What is Due Diligence?
When you are buying a business you are contracting with a third party to buy either 1) the shares associated with the business; or 2) the assets of the business. In both cases, the buyer will normally not be familiar with the business and will have to rely to some extent on the representations made by the seller. For example, the seller may claim that the business is positioned to make $1,000,000 per year or that the business has assets worth $500,000. While in an ideal world, it would be nice to just rely on what the seller says about the business, prudence would dictate that an independent verification is in order. This independent verification is called due diligence. That is, due diligence is an assessment that is done before the closing of a sale where the buyer independently verifies the assertions and representations made by the seller. The purpose of the exercise is to get a better understanding of the veracity of the claims and to see if the business is worth what the vendor says it is.
You can find out more about what is contained in a purchase sale agreement by clicking here.
You can find out more about the differences between buying shares or assets by clicking here.
Which Documents are needed for a Due Diligence Review?
When you are buying a business, you should present the seller with a list of documents that you require in order to perform a due diligence review. As a starting point, you should review the purchase/sale agreement and take note of any claims that the seller is making. If they claimed something on paper, you should ask for supporting documentation to support the claim. If the documentation does not exist, you should ignore the claim when deciding on the purchase price. For example, if the purchase sale agreements indicates that the company had sales of $500,000 in the prior year, ask for the tax return documents to support that.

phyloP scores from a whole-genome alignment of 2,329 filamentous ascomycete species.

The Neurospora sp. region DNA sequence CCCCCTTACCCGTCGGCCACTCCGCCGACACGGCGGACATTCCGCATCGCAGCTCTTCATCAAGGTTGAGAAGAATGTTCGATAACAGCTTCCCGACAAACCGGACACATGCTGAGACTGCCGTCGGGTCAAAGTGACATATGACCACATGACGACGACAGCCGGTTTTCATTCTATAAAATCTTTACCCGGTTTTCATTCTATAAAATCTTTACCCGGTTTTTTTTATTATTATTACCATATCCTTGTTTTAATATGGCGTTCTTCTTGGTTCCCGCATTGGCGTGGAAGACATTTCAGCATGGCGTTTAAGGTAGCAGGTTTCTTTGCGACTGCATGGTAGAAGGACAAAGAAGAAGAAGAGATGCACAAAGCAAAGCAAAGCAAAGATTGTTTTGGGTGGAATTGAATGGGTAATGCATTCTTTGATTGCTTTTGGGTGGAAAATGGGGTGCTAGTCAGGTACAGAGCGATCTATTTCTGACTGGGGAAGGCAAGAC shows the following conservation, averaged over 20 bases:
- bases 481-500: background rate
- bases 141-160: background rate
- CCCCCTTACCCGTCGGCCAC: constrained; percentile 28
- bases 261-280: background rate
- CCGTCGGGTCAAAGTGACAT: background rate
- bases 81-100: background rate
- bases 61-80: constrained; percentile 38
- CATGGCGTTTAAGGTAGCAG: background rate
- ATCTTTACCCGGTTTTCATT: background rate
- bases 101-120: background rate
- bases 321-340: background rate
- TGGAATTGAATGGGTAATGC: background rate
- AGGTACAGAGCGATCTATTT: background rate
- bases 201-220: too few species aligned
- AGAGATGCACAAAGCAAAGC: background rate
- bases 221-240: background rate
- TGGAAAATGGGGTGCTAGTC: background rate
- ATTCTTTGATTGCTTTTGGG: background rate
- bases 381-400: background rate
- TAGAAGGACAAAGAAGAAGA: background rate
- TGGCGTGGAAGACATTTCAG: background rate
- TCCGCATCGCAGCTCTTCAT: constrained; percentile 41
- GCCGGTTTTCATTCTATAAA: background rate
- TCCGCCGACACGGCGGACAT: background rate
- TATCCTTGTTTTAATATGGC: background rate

Here is a list of standard due diligence documents that we often request and the reasons we request them.
- A list that details all Accounts Receivable (A/R) balances with detail of who owes the company money and how long they have owed the money for (aging schedule).
- The schedule gives the buyer a good idea of what percentage of sales are on credit and also how quickly people are paying off the debt. The schedule may also show the buyer that some of the A/R debt will likely not be collected (eg. if they have been owed for a long period of time). Depending on what the A/R aging schedule says (or if it exists), the buyer should validate the information on the schedule. Eg. you should review sales invoices and/or deposit payments that correspond to the A/R schedule. You may also want to ask for the aging schedule from 3 months ago to perform further validation.
- Schedule of large contracts with clients/customers and with commitment amounts (suppliers and obligations) along with documentation showing the committed amounts.
- Seller at times assert that they have significant contracts with customers to buy their goods and services over time. You should ask for a copy of the contracts to validate that the revenue source will continue in to the future. Similarly, it is important to see any future commitments and obligations that you may have if you buy the business so that you can assess the impact on the business and the purchase prices.